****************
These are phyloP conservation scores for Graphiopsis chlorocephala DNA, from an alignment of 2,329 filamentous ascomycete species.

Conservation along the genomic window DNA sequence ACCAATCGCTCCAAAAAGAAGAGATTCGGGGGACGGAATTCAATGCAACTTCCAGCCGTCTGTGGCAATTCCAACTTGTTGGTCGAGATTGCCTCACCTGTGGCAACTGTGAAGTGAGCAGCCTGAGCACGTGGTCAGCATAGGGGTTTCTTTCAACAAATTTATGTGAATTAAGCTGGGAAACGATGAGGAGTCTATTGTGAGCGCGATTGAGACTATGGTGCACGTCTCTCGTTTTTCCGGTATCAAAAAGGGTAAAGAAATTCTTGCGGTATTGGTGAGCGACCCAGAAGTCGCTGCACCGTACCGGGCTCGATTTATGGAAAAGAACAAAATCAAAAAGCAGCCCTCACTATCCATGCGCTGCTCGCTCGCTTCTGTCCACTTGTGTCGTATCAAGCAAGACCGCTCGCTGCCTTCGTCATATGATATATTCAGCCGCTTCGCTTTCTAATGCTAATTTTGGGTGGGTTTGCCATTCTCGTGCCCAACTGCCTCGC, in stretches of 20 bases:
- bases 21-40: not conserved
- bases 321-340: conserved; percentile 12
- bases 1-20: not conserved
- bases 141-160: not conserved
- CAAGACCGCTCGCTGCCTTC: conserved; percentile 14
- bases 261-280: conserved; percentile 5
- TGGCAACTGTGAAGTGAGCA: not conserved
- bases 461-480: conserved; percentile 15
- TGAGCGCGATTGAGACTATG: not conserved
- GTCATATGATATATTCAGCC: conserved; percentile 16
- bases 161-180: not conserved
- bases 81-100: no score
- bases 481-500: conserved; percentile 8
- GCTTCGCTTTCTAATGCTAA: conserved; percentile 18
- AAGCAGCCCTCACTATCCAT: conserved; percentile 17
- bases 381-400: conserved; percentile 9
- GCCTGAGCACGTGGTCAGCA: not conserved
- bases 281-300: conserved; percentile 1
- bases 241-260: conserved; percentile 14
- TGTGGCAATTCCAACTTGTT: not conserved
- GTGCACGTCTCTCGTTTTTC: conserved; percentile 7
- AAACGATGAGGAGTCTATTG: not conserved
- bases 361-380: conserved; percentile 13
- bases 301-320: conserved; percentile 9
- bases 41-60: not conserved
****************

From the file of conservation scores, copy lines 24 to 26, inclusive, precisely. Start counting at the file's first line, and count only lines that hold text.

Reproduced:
- AAACGATGAGGAGTCTATTG: not conserved
- bases 361-380: conserved; percentile 13
- bases 301-320: conserved; percentile 9